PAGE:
Appeal from the District Court of the United States for the Eastern District of New York.
Before MANTON, L. HAND, and CHASE, Circuit Judges.
The Diana Shoe Corporation filed a petition under section 77B of the Bankruptcy Act, 11 U.S.C.A. § 207, and a trustee was appointed. Appellant filed a claim with the trustee of the debtor. A plan of reorganization was approved providing in effect for the transfer of the assets to three creditors who agreed to pay all general unsecured creditors whose claims had been filed with the trustee 35 per cent. of the amount of such claims. A master was appointed to pass on the claims and report objections thereto. Objection was made to the claim of the appellant, and the master recommended the disallowance of an item of deferred license fees amounting to $1,368, which was claimed under provisions of certain lease and license agreements between the debtor and the appellant. The District Court confirmed the master's report, and this appeal is from the order of disallowance.
The debtor is a shoe manufacturing concern, and the appellant leased to it patented shoe machines and granted licenses for their use in agreements providing for payments of specific amounts for rentals and royalties and for the deferred license fees. Claiming that the deferred license fees were unsecured debts of the debtor which, under the plan of reorganization, the purchasing creditors had agreed to pay, the appellant argues that the purchasing creditors must pay in fulfillment of the plan proposed. The objection of the appellees was taken solely upon the ground that the items for the deferred license fees did not agree with the indebtedness shown on the books of the debtor. They do agree with the amounts specified in the lease and license agreements which the debtor promised to pay. Below, the items for deferred license fees were held to be penalties and were disallowed.
Each lease and license agreement was a contract of bailment and the grant of a patent license. The appellant leased to and licensed the use of the specified patented machines by the lessee, who agreed to pay certain rents and royalties, and, in addition, deferred license fees in the amounts set opposite the named machines in the schedule "upon the termination in any manner whatever of the lease and license."
Article 12 (B) of the agreement provides: "In case the licensee becomes bankrupt or has a receiving order made against him, or makes or executes any bill of sale, deed or trust or assignment for the benefit of creditors, the lease or license shall thereupon cease and determine." There has been a termination of the lease and license because of the passing of the receiving order. The license is personal to the licensee and cannot be transferred by death or operation of law, but death terminates the lease. It may be terminated by voluntary agreement of both licensor and licensee. The lease and license is for a term of years and terminates by the lapse of time; also for breach or default on the part of the licensee. However, provision for payment of the fixed amount is not restricted to the event of termination because of breach of lease, but the obligation to pay these deferred license fees arises upon the grant of the lease, and only the time of payment is dependent upon termination. Termination is an inescapable event, and the provision for payment in such case however occurring may not be regarded as a penalty, for it arises independent of any fault on the part of the licensee. The master's conclusion and the approval by the District Court that the deferred license fees are arbitrary amounts charged against the debtor by reason of the breach of the lease is an erroneous conclusion of law, based upon a wrong construction of the instruments. The provision merely sets a time for payment of part of the consideration for the granting of the patent lease and license. It sets no penalty nor does it operate as a provision for liquidated damages. William Filene's Sons Co. v. Weed, 245 U.S. 597, 38 S. Ct. 211, 62 L. Ed. 497.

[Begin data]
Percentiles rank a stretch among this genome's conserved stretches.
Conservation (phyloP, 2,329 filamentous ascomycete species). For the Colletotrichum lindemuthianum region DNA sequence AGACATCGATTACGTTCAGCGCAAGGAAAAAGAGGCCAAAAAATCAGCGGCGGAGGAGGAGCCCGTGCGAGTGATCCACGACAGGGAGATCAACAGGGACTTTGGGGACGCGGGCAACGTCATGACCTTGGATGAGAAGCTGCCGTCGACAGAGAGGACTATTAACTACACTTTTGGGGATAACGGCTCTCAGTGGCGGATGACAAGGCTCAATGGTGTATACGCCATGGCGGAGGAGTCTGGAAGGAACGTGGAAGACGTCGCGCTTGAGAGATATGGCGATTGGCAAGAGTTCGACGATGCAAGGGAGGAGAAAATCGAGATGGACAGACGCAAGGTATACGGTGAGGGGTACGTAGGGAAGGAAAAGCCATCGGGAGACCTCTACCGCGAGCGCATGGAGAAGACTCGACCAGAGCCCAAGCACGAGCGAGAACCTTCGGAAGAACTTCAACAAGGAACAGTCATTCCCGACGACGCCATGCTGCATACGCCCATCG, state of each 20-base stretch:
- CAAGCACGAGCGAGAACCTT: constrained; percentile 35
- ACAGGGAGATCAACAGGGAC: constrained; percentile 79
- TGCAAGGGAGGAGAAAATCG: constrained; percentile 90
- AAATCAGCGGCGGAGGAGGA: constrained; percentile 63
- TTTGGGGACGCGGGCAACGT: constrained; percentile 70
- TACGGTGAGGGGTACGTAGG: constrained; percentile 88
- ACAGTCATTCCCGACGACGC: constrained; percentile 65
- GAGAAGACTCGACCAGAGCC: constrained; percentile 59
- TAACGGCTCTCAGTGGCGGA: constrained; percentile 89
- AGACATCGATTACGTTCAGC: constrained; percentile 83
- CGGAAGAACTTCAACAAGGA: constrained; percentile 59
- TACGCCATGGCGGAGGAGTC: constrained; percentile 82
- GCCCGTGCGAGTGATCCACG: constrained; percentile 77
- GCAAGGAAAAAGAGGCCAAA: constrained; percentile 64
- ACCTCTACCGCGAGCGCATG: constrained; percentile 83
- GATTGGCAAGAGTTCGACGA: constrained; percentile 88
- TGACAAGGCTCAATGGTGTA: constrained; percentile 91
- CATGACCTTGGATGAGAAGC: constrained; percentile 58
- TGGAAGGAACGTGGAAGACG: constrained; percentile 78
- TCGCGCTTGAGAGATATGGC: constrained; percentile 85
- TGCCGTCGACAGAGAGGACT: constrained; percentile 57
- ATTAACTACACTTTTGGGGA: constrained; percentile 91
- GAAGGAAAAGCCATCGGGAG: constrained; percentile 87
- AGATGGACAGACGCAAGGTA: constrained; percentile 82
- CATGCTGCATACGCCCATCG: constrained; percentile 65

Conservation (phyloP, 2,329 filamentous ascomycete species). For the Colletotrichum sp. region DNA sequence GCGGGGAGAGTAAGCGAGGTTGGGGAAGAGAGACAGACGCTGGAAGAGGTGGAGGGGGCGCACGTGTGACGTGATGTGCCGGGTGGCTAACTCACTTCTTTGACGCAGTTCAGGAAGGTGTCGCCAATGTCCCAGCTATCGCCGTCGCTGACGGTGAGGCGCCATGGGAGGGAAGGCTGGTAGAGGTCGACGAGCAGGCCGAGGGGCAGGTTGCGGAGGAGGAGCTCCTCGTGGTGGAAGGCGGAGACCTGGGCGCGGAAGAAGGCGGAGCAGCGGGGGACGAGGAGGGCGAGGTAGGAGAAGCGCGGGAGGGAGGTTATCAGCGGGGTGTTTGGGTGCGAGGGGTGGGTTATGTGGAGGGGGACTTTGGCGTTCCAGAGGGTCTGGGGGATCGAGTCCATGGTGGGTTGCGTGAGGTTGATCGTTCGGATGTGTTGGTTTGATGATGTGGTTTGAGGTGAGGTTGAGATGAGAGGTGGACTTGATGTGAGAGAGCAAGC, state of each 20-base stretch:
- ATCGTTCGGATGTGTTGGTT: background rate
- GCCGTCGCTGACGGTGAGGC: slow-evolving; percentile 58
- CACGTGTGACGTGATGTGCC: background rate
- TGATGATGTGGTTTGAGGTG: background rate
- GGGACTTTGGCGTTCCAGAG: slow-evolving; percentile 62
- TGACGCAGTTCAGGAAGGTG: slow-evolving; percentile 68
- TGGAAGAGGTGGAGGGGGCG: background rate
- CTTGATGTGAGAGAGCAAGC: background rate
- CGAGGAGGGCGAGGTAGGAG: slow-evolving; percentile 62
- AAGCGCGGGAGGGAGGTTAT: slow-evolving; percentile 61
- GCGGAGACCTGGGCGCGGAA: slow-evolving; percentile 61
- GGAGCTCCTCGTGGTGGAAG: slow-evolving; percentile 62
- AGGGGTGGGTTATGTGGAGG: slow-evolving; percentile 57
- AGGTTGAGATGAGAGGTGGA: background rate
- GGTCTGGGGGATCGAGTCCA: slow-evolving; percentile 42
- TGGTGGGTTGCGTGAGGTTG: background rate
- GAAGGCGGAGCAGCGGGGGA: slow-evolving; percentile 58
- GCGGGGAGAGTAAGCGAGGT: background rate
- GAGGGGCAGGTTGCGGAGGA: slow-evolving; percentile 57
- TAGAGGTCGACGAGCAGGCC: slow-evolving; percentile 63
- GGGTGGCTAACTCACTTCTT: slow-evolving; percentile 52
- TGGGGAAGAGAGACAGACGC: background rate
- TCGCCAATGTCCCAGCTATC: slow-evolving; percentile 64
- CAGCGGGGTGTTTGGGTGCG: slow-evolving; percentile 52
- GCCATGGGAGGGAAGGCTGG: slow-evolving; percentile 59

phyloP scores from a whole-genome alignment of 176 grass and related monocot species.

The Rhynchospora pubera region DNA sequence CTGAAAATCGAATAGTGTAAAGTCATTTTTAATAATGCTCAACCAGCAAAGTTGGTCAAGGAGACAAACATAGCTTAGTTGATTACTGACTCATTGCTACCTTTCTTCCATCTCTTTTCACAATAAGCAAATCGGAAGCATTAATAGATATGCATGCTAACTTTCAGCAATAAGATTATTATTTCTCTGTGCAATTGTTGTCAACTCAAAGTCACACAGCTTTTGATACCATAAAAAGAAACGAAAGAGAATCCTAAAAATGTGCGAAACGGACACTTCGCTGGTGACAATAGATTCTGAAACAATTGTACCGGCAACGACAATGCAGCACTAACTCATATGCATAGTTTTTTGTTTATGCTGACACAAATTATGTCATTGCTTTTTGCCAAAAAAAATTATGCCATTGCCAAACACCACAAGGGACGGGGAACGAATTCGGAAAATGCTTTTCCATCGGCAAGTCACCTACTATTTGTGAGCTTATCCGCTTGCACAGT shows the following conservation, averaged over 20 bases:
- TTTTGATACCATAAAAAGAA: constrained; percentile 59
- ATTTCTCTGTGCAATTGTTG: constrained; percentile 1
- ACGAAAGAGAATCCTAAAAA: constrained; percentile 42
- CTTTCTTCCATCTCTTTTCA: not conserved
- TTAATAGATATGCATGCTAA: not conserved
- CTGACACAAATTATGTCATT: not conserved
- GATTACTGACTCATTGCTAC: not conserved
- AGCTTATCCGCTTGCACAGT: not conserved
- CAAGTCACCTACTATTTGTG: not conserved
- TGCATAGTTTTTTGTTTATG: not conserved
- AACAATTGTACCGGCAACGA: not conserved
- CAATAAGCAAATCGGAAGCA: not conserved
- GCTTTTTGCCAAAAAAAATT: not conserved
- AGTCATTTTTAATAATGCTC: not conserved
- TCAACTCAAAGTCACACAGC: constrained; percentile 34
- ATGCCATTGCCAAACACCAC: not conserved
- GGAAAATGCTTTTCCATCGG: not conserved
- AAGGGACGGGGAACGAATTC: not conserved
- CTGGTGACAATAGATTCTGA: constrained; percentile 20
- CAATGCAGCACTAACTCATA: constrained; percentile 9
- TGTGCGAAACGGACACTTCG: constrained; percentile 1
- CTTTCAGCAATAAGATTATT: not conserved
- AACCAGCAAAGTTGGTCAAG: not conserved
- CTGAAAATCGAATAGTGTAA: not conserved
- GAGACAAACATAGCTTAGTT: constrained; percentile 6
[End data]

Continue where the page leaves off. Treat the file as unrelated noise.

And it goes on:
However, if a distinction were to be drawn as to into which of these two categories (damages or penalty) the payments here would fall, they must be classified as liquidated damages. Lamson Co. v. Elliott-Taylor-Woolfenden Co. (C.C.A.6) 25 F.2d 4, 58 A.L.R. 295. See United States v. United Engineering Co., 234 U.S. 236, 241, 34 S. Ct. 843, 845, 58 L. Ed. 1294.
In Kothe, Trustee, v. R. C. Taylor Trust, 280 U.S. 224, 226, 50 S. Ct. 142, 143, 74 L. Ed. 382, the court said: "The courts are strongly inclined to allow parties to make their own contracts, and to carryout their intentions, even when it would result in the recovery of an amount stated as liquidated damages, upon proof of the violation of the contract, and without proof of the damages actually sustained. * * * The question always is, what did the parties intend by the language used? When such information is ascertained it is ordinarily the duty of the court to carry it out."
In United States v. United Engineering Co., supra, the court said: "Such contracts for liquidated damages, when reasonable in their character, are not to be regarded as penalties, and may be enforced between the parties."
It is only where the agreement is to pay fixed sums plainly without reasonable relation to any probably damages that the courts will regard it as a penalty and unenforceable. The amounts specified here are not unreasonable compensation for the costs to the appellant of replacing the machines in use after the end of a prior lease. A provision for payment of a portion of the future rental conditioned upon the bankruptcy of the lessee [In re Gelino's, Inc., Bankrupt (D.C.) 43 F.2d 832] presents a different situation from the claim for a stipulated amount to be paid in consideration of the grant of the lease and upon its termination, however that termination may occur. The appellant is entitled to payment of the 35 per cent. of the deferred license fee.